Prince: Purple Rain Deluxe - Expanded Edition (Warner Bros./NPG) Review | Under the Radar Magazine Under the Radar | Music Blog for the Indie Music Magazine
Wednesday, June 19th, 2024  


Purple Rain Deluxe - Expanded Edition

Warner Bros./NPG

Jul 14, 2017 Prince Bookmark and Share

In 1984, at perhaps the apex of his popularity, Prince was not simply a musician or a singer/songwriter. He was an enigma, a purple god with the uncanny ability to fill dance floors with songs of sexual liberation, apocalyptic imagery, and seductive rebellion. He not only defined the city of Minneapolis but also created a sound out of it, a pulsing funk rock with flares of synthpop that drove throngs of dancegoers to First Avenue in the ‘70s and ‘80s. Purple Rain, Prince’s magnum opus, marked a significant change in the ways dance music could be produced and written as well as solidified him as one of the greats. The deluxe and expanded edition, released just over a year after his tragic passing, displays the studio wizardry that made Prince one of the most gifted musicians of his or any generation.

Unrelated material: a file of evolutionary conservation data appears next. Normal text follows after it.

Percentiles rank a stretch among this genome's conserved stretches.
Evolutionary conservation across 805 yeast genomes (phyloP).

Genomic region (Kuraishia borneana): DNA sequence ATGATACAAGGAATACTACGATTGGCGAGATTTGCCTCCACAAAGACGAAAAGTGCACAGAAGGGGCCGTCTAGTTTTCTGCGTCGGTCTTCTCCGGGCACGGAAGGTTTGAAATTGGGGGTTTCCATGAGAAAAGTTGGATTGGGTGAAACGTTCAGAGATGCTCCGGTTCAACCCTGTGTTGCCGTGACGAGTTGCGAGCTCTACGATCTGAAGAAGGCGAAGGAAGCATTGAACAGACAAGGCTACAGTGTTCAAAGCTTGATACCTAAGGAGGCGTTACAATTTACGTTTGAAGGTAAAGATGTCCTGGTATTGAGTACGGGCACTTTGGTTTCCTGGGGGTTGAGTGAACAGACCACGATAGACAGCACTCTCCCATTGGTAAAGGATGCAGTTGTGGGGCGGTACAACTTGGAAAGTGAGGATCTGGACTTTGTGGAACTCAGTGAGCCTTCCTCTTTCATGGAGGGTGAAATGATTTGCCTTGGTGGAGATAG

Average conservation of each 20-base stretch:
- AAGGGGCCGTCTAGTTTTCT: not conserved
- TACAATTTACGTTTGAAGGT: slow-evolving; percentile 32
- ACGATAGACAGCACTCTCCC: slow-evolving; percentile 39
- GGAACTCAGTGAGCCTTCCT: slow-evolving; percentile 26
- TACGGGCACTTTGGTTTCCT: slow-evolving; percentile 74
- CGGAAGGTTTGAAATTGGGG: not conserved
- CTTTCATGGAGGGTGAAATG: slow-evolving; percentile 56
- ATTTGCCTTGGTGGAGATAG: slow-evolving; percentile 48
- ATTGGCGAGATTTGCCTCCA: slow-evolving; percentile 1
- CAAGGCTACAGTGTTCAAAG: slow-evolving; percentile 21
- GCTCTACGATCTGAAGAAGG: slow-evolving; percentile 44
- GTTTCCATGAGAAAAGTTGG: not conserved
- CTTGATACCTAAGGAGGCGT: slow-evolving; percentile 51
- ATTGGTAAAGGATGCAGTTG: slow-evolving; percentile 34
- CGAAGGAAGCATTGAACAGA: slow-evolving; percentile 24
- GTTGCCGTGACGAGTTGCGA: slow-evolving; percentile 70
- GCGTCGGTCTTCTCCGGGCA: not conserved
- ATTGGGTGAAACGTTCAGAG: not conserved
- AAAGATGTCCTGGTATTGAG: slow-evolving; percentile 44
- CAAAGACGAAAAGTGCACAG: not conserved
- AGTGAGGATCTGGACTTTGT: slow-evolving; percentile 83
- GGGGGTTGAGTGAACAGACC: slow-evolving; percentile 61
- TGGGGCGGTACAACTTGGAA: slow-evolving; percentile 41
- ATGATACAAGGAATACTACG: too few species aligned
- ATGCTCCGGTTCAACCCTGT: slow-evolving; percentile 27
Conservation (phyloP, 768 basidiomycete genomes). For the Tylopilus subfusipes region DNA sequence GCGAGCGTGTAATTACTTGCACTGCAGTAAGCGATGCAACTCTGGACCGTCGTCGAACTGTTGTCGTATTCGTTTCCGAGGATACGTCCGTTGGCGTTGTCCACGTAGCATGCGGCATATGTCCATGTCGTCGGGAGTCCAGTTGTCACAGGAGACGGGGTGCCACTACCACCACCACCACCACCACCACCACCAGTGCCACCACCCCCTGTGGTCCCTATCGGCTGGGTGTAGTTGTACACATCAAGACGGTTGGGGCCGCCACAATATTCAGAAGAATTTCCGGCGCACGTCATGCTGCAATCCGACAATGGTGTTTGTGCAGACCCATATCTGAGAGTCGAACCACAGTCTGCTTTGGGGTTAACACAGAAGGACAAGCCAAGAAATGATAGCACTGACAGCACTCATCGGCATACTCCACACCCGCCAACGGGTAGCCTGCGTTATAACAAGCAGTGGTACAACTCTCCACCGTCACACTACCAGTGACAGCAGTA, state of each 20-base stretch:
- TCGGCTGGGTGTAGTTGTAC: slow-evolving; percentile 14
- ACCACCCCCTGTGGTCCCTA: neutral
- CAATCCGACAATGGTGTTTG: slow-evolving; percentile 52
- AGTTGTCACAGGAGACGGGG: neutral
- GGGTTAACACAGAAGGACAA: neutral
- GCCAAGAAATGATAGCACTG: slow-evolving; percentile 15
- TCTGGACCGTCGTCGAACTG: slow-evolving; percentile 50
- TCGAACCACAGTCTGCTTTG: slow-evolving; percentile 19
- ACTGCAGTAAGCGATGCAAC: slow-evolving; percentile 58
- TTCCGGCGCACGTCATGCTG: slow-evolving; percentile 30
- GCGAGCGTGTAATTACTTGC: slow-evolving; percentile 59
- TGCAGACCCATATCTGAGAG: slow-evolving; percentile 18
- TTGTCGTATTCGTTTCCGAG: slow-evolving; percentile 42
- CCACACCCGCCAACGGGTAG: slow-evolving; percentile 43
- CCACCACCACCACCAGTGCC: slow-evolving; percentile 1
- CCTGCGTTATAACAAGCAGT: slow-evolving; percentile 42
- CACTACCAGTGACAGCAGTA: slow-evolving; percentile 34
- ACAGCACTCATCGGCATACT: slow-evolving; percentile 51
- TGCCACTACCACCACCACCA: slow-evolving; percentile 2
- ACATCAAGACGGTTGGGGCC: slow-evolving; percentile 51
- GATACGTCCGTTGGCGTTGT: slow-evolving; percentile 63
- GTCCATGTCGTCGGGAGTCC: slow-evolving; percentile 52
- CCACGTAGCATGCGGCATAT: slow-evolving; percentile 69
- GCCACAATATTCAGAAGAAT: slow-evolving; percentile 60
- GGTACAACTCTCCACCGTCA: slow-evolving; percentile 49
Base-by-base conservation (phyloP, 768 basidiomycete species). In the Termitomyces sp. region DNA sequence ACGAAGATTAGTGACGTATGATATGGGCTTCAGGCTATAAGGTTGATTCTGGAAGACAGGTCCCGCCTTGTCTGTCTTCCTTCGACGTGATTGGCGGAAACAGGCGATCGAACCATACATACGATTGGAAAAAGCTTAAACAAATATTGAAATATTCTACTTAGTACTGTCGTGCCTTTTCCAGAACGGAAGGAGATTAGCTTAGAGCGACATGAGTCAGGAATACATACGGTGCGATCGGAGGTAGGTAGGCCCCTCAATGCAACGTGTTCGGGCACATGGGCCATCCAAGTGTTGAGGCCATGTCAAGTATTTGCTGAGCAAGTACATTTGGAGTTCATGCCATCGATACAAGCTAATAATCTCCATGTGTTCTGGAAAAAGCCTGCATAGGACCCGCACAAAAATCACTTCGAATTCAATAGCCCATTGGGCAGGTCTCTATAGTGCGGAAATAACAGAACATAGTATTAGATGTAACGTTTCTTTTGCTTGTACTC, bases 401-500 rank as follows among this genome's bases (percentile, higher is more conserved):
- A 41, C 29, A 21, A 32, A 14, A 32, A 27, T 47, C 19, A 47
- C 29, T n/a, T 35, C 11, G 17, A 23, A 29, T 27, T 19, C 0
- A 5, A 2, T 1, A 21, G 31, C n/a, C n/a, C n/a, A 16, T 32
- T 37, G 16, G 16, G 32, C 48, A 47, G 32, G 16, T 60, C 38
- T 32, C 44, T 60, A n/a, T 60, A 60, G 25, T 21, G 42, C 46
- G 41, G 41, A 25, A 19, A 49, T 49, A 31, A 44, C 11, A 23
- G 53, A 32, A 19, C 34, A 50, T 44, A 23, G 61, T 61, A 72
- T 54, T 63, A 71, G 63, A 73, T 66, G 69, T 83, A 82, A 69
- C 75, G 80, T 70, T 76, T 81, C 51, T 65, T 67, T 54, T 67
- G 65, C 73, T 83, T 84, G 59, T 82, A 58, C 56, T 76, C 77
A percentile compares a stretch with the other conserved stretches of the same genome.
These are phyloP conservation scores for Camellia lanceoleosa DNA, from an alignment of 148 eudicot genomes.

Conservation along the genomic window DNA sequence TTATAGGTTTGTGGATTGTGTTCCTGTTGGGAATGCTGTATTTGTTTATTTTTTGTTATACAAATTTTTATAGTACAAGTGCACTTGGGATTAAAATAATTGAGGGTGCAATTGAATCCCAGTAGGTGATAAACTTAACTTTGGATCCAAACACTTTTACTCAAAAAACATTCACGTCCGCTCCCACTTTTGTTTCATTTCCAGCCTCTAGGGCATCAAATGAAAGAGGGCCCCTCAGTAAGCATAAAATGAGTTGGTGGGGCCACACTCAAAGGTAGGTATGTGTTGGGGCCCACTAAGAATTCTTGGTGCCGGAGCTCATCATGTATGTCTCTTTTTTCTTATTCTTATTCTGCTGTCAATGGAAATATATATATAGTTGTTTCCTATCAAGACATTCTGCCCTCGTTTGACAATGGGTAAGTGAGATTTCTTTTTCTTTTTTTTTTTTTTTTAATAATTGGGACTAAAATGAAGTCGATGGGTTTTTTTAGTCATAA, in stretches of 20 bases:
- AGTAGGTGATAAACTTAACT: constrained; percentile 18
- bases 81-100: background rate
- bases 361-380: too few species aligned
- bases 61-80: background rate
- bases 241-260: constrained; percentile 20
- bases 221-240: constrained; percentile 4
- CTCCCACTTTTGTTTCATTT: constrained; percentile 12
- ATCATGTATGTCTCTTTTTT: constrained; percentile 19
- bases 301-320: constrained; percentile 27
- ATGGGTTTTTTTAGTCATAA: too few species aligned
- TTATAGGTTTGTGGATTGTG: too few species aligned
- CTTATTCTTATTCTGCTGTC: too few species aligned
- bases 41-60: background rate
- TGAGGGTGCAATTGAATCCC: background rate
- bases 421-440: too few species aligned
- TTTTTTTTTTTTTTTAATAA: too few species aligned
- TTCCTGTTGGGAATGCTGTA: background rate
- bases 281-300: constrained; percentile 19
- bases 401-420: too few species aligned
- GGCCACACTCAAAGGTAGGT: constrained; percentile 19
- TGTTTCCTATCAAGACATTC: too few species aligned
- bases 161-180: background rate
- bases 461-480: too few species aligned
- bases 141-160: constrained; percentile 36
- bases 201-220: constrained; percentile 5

The original nine tracks have all been remastered, sounding just as crisp and thumping as ever. “Let’s Go Crazy,” the stunning live-for-the-moment album opener, receives an extended dance mix that perfectly encapsulates just how particular Prince was at dissecting sound and building from the ground up. The guitar driven anthem still has all the grit of the original, but the breakdown in the at the halfway point sees the guitar and piano playing off one another and setting up a groove that seems to last until the instruments are ready to fall apart. Previously unreleased track “The Dance Electric” showcases Prince’s driving bass providing a soundtrack for the funkiest end of days imaginable. Rarity “Our Destiny/Roadhouse Garden” is a more subdued Prince, where his vocal range goes from a spine tingling falsetto to a James Brown growl in a matter of seconds. Prince’s best music sounded like it was on the verge of collapse without ever quite making it there, thriving on the chaos.

Purple Rain was a statement on a growing underground society of club goers looking for an outlet. Touching on free love, sexual freedom, and the dark underbelly of society, Prince painted a picture of a life not many were privy too. Inner turmoil and angst filled his young life in South Minneapolis, and he used this turbulence to create some of the most important music of his or any other generation. While he is no longer here to share it with us personally, this extended release is a snapshot into the wealth of music The Artist has left for us to explore. (

Author rating: 10/10

Rate this album
Average reader rating: 8/10


Submit your comment

Name Required

Email Required, will not be published


Remember my personal information
Notify me of follow-up comments?

Please enter the word you see in the image below:

July 18th 2017

wh0cd730181 <a >elocon online</a>